I know, I know, examples abound about all these armed citizens who pulled out a gun and chased the bad guy away. There’s only one little problem; all these armed citizens who engaged in what we call defense gun use (DGU) don’t really exist. Gun-nut Nation still cites Gary Kleck’s 1993 survey conducted which pegged yearly DGU’s at maybe 2 million and maybe more.  Funny, but the same folks who promote this survey never seem to mention the study Kleck published in 2004 where he couldn’t find any difference in outcomes for resisting crime by crime victims who didn’t use guns.

If you want to attempt a serious and honest look at whether guns keep us all that safe, I suggest you take a look at the article just published by Julie Mack, who interviewed law enforcement officials in Michigan’s 15 most populated counties asking them whether they knew of any DGUs in their jurisdictions, and “most officials could not cite a single incident in their jurisdiction within the past 12 months.” Now this doesn’t mean that the cops are necessarily opposed to concealed carry (CCW); in fact Detroit’s chief, James Craig, is an outspoken and ardent supporter both of CCW and of Donald Trump. But being in favor of CCW  and knowing that an armed citizen prevented a crime just aren’t the same.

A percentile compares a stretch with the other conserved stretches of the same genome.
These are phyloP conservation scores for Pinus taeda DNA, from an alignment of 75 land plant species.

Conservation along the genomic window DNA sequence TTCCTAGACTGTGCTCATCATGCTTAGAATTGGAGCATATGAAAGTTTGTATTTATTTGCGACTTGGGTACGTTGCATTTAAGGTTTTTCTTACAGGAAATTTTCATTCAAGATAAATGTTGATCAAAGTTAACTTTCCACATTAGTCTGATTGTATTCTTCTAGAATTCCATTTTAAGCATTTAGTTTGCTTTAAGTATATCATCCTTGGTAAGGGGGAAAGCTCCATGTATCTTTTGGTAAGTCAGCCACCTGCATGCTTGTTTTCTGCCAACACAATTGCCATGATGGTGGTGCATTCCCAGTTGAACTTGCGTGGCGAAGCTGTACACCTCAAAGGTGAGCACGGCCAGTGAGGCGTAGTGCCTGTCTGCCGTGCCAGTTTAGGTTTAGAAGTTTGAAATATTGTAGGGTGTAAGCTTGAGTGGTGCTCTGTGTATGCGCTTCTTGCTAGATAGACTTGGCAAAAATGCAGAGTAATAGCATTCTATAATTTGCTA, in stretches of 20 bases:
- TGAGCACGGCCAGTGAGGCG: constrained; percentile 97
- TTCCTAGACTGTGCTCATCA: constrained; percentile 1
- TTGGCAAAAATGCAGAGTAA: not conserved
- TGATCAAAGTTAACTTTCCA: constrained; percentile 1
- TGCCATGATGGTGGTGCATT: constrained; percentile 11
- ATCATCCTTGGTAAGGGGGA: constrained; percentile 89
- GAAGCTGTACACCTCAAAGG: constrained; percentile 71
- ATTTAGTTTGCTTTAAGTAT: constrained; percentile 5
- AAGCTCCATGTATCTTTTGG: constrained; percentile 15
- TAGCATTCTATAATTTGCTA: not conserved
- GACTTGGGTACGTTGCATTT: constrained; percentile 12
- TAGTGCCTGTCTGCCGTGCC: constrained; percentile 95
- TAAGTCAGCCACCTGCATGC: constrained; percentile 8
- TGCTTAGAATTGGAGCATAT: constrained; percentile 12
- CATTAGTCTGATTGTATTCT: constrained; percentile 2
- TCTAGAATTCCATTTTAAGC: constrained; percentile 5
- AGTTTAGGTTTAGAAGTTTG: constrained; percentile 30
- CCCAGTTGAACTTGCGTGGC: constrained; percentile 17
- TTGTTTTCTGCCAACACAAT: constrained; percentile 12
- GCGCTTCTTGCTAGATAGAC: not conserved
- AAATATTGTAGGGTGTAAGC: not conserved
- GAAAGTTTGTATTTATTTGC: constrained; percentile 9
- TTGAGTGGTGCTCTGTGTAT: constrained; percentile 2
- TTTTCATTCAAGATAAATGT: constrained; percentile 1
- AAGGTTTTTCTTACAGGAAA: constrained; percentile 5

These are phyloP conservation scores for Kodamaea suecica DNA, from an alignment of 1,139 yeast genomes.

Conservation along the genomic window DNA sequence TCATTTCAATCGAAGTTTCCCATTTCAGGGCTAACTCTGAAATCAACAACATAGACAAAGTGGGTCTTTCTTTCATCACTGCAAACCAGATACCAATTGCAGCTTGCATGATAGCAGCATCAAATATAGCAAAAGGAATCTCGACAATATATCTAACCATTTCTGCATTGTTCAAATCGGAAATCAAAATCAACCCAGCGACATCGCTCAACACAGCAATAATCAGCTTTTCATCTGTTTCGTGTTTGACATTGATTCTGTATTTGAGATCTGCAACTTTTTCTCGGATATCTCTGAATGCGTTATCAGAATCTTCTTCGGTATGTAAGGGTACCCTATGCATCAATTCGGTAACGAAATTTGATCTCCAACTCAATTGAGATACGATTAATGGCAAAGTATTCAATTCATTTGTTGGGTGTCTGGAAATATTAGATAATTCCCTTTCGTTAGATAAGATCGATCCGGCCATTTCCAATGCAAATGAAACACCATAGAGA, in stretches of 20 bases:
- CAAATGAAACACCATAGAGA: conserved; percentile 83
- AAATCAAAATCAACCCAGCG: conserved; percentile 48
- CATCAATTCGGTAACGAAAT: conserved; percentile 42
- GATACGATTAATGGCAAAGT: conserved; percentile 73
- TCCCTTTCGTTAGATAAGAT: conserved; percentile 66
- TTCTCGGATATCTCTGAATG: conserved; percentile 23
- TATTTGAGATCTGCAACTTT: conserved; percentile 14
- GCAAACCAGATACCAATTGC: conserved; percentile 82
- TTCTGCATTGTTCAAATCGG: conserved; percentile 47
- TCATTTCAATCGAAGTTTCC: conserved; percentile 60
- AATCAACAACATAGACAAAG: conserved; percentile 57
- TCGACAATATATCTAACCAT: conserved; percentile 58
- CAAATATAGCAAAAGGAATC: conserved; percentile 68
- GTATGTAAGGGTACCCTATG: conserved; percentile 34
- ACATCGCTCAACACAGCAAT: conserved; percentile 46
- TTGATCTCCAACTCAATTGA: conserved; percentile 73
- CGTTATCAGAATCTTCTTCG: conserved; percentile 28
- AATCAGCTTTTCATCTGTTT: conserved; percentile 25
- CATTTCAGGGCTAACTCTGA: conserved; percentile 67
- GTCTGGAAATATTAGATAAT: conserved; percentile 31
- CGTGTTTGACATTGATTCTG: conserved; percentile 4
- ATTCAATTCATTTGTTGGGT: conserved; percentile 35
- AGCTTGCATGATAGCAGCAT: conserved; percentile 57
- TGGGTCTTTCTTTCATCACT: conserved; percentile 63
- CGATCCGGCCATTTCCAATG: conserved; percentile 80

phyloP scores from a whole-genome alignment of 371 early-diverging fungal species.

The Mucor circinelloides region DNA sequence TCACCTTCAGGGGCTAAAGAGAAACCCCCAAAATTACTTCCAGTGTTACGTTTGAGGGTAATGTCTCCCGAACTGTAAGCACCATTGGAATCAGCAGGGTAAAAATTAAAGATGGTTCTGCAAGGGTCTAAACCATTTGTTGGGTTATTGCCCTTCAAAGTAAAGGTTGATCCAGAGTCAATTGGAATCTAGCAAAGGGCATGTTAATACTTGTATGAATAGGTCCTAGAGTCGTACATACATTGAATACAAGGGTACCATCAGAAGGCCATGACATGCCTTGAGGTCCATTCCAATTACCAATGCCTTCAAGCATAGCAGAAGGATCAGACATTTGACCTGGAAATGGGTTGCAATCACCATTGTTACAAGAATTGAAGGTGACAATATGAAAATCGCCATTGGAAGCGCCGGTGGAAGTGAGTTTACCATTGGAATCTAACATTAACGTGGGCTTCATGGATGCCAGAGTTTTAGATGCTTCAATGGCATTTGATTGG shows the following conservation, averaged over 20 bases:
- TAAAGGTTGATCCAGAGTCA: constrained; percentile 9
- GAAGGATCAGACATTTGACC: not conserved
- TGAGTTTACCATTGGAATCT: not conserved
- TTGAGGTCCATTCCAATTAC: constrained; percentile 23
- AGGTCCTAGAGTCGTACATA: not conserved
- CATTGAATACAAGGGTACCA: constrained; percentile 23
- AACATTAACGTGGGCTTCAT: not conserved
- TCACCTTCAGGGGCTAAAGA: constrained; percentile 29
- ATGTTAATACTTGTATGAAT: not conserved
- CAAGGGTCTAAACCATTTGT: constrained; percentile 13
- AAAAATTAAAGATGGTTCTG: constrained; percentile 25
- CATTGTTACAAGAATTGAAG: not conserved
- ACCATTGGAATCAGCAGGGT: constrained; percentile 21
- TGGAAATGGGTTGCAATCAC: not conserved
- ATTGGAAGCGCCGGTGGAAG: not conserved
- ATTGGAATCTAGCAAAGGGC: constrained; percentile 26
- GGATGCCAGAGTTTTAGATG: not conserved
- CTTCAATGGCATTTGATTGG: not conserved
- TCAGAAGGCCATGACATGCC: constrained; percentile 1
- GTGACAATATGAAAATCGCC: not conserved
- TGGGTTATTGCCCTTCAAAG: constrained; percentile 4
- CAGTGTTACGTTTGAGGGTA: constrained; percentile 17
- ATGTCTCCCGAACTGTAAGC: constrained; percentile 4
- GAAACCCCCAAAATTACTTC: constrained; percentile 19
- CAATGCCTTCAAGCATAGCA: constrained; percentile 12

Undaunted by their inability to actually validate the ‘widespread’ occurrence of DGUs, Gun-nut Nation has fallen back on the notion that the increase in CCW licenses, estimated at roughly 14 million nationwide, has been a significant factor in the continued decline of violent crime. Once again, the research shows that this rationale for spreading the gospel of concealed-carry simply isn’t true.